Boris Johnson’s government must prepare the British public for a “long-term degradation” in living standards, the former Assistant Chief to the Defence Staff has warned.
General Jonathan Shaw said the UK still had the “wrong mentality” about the scale of the geopolitical shift sparked by Russia’s invasion of Ukraine.
“We need to be psychologically preparing our people for a long-term degradation of standard of living and a long-term confrontation with Russia,” he told LBC.
The ex-Armed Forces chief said Britain’s standard of living would get “much worse” because of the new cold war with Russia. “I don’t think we’re preparing our populations for that sort of hardship.”
General Shaw said he did not hear enough in chancellor Rishi Sunak’s spring statement about the “pain” ahead.
“We have all these grand plans about transiting to be free on dependence on wheat and oil from Russia – but getting is going to be extraordinarily painful”.
He said: “We are obsessed with humanitarian concerns and individual suffering and that makes good TV – but the reality is this is far more serious than that.
“For years we’ve placed top priority on economics … we do deals with all sorts of people. Our quality of life back home absolutely depends on them – cheap fuel, cheap access, doing deals with Saudi Arabia and things like that.”
The former military chief added: “We’ve now decided that as far as Russia’s concerned we’re going to play geopolitics ahead of economics and that will come at a price. We need to be clear about that.”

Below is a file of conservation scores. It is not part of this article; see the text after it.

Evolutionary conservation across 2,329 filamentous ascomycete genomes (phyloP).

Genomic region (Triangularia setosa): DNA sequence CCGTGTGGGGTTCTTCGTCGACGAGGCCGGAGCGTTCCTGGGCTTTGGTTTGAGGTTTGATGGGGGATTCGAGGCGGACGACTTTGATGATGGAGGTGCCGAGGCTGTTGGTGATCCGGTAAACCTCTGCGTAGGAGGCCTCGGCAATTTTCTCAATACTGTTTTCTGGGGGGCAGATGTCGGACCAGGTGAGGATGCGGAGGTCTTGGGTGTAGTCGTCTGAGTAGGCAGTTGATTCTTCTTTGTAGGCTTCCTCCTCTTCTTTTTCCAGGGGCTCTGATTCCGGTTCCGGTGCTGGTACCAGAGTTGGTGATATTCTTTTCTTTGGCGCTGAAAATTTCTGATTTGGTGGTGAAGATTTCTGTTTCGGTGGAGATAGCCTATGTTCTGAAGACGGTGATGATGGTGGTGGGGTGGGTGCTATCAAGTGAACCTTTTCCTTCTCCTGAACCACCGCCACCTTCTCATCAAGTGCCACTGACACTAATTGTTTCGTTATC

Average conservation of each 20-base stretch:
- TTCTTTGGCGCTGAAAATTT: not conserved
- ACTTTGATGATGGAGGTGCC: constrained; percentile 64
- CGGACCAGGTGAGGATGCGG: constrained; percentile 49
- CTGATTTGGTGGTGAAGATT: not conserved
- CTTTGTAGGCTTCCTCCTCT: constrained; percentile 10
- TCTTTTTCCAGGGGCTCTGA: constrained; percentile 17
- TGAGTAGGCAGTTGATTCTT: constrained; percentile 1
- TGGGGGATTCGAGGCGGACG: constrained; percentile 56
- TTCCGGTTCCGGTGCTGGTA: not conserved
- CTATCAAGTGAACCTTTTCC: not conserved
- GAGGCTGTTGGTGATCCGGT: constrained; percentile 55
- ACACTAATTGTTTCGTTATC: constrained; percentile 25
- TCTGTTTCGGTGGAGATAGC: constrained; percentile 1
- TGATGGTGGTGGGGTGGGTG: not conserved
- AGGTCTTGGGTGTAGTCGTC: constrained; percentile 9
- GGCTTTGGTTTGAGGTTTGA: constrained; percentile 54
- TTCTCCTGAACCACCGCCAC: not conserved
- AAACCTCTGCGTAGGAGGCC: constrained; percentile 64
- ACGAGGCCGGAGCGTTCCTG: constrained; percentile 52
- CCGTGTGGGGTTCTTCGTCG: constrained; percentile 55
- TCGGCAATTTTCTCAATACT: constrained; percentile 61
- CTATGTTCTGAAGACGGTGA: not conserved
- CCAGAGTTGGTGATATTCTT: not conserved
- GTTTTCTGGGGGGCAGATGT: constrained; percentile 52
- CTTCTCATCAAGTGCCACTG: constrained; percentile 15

The warning comes as Mr Sunak was urged to rethink his offer to families struggling with the mounting cost of living crisis, following his spring statement.
The chancellor has come in for heavy criticism for his failure to provide any extra help with energy bills – beyond the previously-announced £200 loan coming in October – and his decision not to raise benefits in line with inflation.
The Resolution Foundation think tank has warned that around 1.3 million Britons will be pushed into poverty by the cost-of-living squeeze this year – including some on “middle-incomes”.
Senior Tory backbencher Stephen Crabb said the chancellor would have to do “more” to help in the spring and summer – arguing it would not be “sustainable” to wait until the budget in autumn.
Food bank bosses have told The Independent that a growing number of middle-class Britons are already coming to them in “desperate” need of help.
And there is growing concern about existing poverty in Britain becoming much more intense in the months ahead.
Consumer expert Martin Lewis has said some people could “starve or freeze”, while food campaigner Jack Monroe also warned dire poverty could prove “fatal” in some cases.
Meanwhile, Vladimir Putin is facing the prospect of further setbacks in Ukraine. He appeared to be preparing Russians for a possible scaling back of his ambitions away from seizing Kyiv to fighting for control of the east.
Ukrainian president Volodymyr Zelensky hailed his troops as having delivered “powerful blows” to the invading forces as he urged Moscow to negotiate an end to the war.
An adviser to the Ukrainian ministry of defence, Markian Lubkivskyi, told the BBC he was sceptical that the Russian’s aims had truly changed away from trying to take the whole nation. But he said it does appear “the enemy is focused on the eastern part of Ukraine”.